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TechTank: How Does Tech Policy Fall Short in Protecting People with Disabilities?

In the tech policy space, people with disabilities face many problems. Artificial intelligence (AI) biases have created disparate outcomes in automated hiring, while surveillance technology such as automated test proctoring software fails to accommodate students with disabilities. Emerging technologies such as augmented reality, virtual reality (AR/VR), and automated vehicles either do not work for people with disabilities or actively put them in danger.


ChinaTalk: What Happens Without Taiwan's Chips?

I HAVE A NEWSLETTER! Subscribe to it at To discuss, Eric Breckenfeld of the Semiconductor Industry Association and Hassan Khan, who holds a PhD in engineering and public policy, Outtro Music: Leo王 - 陪妳過假日 feat. 9m88 Learn more about your ad choices. Visit


From Defending the Open Internet to Confronting the Reality of a Fragmented Cyberspace: Reflecting Upon Two CFR Reports on U.S. Goals in Cyberspace

Reading the two reports in tandem is a reminder of how high public expectations were for what Washington could accomplish in cyberspace. It also illustrates how significantly the United States’ position in cyberspace has worsened over the past decade.


The Lawfare Podcast: Tunisia's New Constitution

The country of Tunisia is in the midst of a slow motion political crisis. The country's populist president has crafted a new constitution that gives him broad, unchecked powers and secured its approval by referendum, albeit a referendum in which most Tunisians did not participate. What's not clear is whether other factions will acquiesce to his exceptional actions, and whether those actions will prove to be the antidote for corruption that he has promised or the nail in the coffin for what had been the Arab Spring's last surviving democracy.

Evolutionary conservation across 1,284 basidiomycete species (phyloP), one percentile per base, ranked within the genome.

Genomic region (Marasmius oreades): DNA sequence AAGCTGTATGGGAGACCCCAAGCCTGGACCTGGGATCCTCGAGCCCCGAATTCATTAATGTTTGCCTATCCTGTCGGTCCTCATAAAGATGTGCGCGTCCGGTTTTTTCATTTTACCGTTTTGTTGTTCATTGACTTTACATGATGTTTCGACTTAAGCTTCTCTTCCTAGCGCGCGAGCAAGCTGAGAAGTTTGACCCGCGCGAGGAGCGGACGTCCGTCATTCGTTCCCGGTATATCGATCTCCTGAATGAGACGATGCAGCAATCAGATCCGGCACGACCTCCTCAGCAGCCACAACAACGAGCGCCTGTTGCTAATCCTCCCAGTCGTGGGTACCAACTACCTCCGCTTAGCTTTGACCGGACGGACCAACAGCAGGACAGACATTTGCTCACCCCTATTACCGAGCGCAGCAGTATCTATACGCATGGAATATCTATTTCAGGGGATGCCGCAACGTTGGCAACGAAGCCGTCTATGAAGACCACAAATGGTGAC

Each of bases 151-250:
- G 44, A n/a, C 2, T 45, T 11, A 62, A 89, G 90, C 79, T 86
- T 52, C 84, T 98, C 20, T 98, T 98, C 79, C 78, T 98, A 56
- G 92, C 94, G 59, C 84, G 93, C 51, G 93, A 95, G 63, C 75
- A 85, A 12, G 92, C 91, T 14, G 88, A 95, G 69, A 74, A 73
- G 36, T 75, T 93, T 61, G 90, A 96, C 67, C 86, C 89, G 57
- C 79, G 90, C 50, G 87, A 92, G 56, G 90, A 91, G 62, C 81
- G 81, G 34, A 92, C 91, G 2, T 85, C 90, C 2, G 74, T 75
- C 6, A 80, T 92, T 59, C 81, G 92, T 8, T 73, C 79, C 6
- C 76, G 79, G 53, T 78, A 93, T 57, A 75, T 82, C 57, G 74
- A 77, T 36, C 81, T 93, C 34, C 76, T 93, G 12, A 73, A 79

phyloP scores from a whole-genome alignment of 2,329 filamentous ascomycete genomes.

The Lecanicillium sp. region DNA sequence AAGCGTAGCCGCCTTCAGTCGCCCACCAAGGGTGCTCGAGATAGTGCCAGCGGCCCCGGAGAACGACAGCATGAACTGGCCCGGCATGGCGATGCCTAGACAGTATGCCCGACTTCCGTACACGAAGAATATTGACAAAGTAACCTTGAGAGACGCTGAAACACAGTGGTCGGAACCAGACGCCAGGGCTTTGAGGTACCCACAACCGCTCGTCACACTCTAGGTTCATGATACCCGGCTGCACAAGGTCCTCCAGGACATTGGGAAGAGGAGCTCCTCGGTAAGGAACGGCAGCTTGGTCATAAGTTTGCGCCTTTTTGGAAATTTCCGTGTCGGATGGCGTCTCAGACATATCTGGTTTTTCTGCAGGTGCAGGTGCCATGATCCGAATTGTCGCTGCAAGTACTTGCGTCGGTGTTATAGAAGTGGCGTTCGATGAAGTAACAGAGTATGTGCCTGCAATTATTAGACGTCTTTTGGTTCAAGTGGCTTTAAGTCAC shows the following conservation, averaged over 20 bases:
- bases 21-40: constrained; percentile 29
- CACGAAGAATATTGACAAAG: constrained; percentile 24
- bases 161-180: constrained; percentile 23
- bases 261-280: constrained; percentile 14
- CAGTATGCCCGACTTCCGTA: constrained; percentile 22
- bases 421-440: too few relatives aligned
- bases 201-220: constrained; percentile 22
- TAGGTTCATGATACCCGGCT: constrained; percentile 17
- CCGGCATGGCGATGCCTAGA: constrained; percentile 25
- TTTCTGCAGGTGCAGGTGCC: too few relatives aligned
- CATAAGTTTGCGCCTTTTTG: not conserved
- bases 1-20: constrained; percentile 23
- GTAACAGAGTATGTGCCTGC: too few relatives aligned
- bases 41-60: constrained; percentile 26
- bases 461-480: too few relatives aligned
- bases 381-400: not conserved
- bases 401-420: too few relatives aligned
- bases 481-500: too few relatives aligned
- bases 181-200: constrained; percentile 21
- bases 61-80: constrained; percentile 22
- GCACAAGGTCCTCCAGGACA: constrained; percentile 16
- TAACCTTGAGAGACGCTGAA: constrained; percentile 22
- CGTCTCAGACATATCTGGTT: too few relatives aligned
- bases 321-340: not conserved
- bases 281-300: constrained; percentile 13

#LiveFromUkraine: Vitalii Ovcharenko Talks About Fighting for Ukraine in the Field

Vitalii Ovarchenko is a Ukrainian army soldier who participated in the defense of Kyiv and is now stationed in the Donbas. He sat down with Benjamin Wittes on #LiveFromUkraine to talk about his life before Russia's invasion, his current role in the Ukrainian military, and more. 

Listen to #LiveFromUkraine here or below on Twitter Spaces @BenjaminWittes:

Military Commissions

In U.S. v. Al-Nashiri the Government Is Rewarding Torture and Incentivizing Torturers

In 2014, the State Department said that “the test for any nation committed to [the Convention against Torture] and to the rule of law is not whether it ever makes mistakes, but whether and how it corrects them.” In U.S. v. Al-Nashiri, the government is failing that test miserably by openly embracing torture-tainted evidence in violation of federal law, international law, and U.S. policy.

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